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(Gr. schisma). Ecclesiastical term for division in or separation from a church, distinguished from heresy in that the separation involved is not basically doctrinal. It may not entail loss of orders, i.e., schismatic ordination and administration of sacraments are valid. In this technical sense the word first occurs in Irenaeus.* Cyprian* discussed the relation of the church to schism, and he condemned schismatics for endangering men's souls, regarding them as worse than apostates and their baptism as worthless. Augustine* took a similar view, but did not regard schismatic sacraments as invalid. In time obedience to the Roman pontiff became the test of catholicity. Outstanding schisms include the Novatianist* and Donatist* churches, the “Great Schism”* between the Greek and Latin churches (finally established in 1054), the Avignon* schism (1378-1417), and the schism between the Church of England and Rome (since 1570).

SCHISM sĭz’ m (σχίσμα, G5388). “Schism” does not appear in the RSV, but the Gr. from which the word is transliterated appears six times in the NT. In Jesus’ parable of sewing an “unshrunk cloth on an old garment” it is tr. “tear” (Matt 9:16; Mark 2:21). In the three references in John when the Jews were disputing over who Jesus was, the tr. is “a division” (John 7:43; 9:16; 10:19). In Paul’s reproval of wrangling in the Corinthian church it is tr. “discord” (1 Cor 12:25). Schism designates a division within the church, a disruption of harmony and coordination.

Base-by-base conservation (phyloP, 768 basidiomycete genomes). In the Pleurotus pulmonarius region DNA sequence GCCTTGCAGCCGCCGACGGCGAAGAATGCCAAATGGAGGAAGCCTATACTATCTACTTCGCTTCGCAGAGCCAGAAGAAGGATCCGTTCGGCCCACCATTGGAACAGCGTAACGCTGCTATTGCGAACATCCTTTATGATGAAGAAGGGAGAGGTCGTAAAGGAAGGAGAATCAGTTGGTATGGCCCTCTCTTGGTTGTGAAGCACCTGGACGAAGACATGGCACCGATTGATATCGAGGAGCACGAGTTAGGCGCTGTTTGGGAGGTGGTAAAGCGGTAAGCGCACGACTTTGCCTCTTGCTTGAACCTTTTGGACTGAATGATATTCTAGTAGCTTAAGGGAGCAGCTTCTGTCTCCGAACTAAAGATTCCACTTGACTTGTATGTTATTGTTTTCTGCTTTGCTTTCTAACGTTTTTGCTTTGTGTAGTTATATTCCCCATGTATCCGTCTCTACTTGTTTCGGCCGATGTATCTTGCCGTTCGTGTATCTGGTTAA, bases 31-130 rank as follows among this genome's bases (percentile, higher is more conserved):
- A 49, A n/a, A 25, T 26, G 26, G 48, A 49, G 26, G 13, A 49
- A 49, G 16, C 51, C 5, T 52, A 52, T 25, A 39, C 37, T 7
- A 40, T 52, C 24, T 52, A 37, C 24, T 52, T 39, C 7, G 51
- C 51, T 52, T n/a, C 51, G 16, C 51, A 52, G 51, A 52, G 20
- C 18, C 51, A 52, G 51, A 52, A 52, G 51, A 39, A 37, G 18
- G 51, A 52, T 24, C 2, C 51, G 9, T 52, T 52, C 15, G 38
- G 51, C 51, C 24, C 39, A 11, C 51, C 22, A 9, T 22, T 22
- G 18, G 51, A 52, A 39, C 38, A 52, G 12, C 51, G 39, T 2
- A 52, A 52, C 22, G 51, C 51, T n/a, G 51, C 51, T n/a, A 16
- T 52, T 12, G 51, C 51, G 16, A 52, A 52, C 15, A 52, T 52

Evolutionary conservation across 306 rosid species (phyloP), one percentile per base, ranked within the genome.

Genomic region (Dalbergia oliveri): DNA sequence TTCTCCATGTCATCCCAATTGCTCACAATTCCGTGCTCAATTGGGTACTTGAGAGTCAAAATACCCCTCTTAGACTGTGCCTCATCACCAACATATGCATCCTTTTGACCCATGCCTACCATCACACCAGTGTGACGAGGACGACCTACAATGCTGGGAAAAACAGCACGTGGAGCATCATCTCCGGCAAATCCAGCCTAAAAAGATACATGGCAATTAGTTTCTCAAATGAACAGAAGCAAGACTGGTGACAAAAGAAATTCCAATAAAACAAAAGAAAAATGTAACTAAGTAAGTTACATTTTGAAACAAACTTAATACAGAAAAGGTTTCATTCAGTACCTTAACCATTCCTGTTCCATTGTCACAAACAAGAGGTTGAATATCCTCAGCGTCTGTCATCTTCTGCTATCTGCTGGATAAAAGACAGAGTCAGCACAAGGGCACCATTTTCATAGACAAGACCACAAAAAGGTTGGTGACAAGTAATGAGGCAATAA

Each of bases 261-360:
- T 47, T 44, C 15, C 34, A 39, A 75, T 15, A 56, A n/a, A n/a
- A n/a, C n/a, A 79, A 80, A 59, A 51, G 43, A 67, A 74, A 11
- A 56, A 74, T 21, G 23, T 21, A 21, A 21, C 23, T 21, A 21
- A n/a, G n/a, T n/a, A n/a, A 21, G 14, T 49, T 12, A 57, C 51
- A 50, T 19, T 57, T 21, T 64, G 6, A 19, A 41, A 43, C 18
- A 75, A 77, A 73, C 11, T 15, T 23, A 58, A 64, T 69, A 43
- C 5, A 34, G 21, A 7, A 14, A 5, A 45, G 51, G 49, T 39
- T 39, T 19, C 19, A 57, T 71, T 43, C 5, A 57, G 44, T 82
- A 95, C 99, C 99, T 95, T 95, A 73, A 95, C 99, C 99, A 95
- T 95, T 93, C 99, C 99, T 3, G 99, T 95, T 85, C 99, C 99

International Standard Bible Encyclopedia (1915)

Only in 1Co 12:25. The same Greek word, literally, "a split," is translated "rent" in Mt 9:16; Mr 2:21; and "division" in Joh 7:43; 9:16; 10:19. It designates "a separation," not from, but within, the church, interfering with the harmonious coordination and cooperation of the members described in the preceding verses (1Co 12:18 ). The ecclesiastical meaning is that of a break from a church organization, that may or may not be connected with a doctrinal dissent.